Steve Gregg, an organizer for the “Gig Workers Rising” group stated that these efforts were “a smokescreen to make it look like we have more say than we do” and stopped far short of providing the same benefits provided to employees, including minimum wage and health insurance.

Despite these efforts to avoid the new law’s stipulations, Uber and Lyft faced a suit filed by the California Attorney General, alongside several city attorneys, in May of this year that asserted that the companies “gain an unfair and unlawful competitive advantage by misclassifying workers as independent contractors.”

Further pressure was added by the filing of another motion in June 2020 that aimed to force Uber and Lyft to reclassify their workers as employees.

Classifying their workers as independent contractors has allowed the ride-hailing apps to cut costs and avoid paying out several key benefits.

Brian Cairns, the chief executive officer of ProStrategix Consulting, told TMS that by classifying its workers this way, ride-hailing apps “hurts the states disproportionally” because “contract or self-employed individuals do not pay payroll taxes.”

A California judge ruled this month that Uber and Lyft drivers were in fact employees, an announcement that resulted in an immediate drop in the share price of the companies.


While the injunction reclassifying Uber and Lyft drivers as employees has been temporarily halted, with both Uber and Lyft stating that their operations would have to be shut down in California for months in order to comply, the dispute is far from over.

Uber and Lyft account for roughly a combined 500,000 drivers in California. The futures of these drivers now appears uncertain given the recent court developments. The coronavirus pandemic has already seen Uber lay off thousands of its engineers and other nondriver employees.

Oral arguments for Uber and Lyft’s appeal against the reclassification are expected to begin this October. A measure, sponsored by many gig companies, will also be put to a vote in a ballot referendum this November in California, which would create a third way of classifying gig workers, but still stops short of providing the full benefits entitled to full-fledged employees.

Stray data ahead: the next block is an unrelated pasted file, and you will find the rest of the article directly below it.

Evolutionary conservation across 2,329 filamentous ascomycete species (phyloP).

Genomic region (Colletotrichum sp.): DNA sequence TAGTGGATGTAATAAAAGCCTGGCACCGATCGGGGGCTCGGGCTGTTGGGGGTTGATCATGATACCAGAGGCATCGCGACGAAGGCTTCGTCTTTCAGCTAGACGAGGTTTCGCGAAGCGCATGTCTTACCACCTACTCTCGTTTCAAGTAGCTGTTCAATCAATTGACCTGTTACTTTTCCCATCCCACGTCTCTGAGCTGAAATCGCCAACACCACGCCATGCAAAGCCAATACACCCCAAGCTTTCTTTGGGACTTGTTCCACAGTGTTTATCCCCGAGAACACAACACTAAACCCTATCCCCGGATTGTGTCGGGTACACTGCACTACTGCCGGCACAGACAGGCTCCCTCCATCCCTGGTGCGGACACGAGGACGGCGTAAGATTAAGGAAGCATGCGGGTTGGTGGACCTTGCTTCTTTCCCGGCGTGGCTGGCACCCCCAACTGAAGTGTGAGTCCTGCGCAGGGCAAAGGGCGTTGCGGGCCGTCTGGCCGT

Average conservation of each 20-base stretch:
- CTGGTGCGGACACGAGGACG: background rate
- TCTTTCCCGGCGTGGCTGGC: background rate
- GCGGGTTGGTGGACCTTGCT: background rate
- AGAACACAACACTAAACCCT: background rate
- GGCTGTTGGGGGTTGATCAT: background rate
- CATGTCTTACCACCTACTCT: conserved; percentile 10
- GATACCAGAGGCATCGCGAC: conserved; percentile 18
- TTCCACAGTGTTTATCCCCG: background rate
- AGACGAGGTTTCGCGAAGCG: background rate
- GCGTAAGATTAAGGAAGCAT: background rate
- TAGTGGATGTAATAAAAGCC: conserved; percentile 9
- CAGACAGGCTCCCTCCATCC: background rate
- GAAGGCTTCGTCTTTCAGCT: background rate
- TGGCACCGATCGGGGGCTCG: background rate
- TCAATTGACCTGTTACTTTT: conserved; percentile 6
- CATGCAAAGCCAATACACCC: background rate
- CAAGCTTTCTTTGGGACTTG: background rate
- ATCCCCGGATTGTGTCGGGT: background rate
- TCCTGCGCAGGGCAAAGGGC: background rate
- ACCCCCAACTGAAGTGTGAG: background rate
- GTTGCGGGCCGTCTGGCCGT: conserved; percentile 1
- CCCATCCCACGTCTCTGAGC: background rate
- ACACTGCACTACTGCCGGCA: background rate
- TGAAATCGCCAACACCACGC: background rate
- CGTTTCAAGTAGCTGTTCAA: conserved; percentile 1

Uber’s CEO has argued that the potential reclassification of its drivers as “employees” would have a profound impact, which would see some casual workers “not be able to earn” while “prices are going to go up.”

Brain Cairns argues that, given the budget crises many states across the US are facing as a result of the coronavirus pandemic, it is likely that the outcome of these reclassification efforts in California will have national repercussions with worker-friendly states such as New York and New Jersey following suit if California is successful.

The chances that Uber, Lyft and gig companies more generally prevail in the dispute appear slim, with the passing of the AB5 law demonstrating the attention that the California legislature is paying to this issue in particular.

According to Michael Trust, “Uber and Lyft have already lost and anyone who follows CA employment law seriously would not think that Uber and Lyft will prevail on appeal.”

The unresolved dispute over their workers’ classifications hangs over the ride-sharing apps’ operations, not just in California, but throughout the US and the world.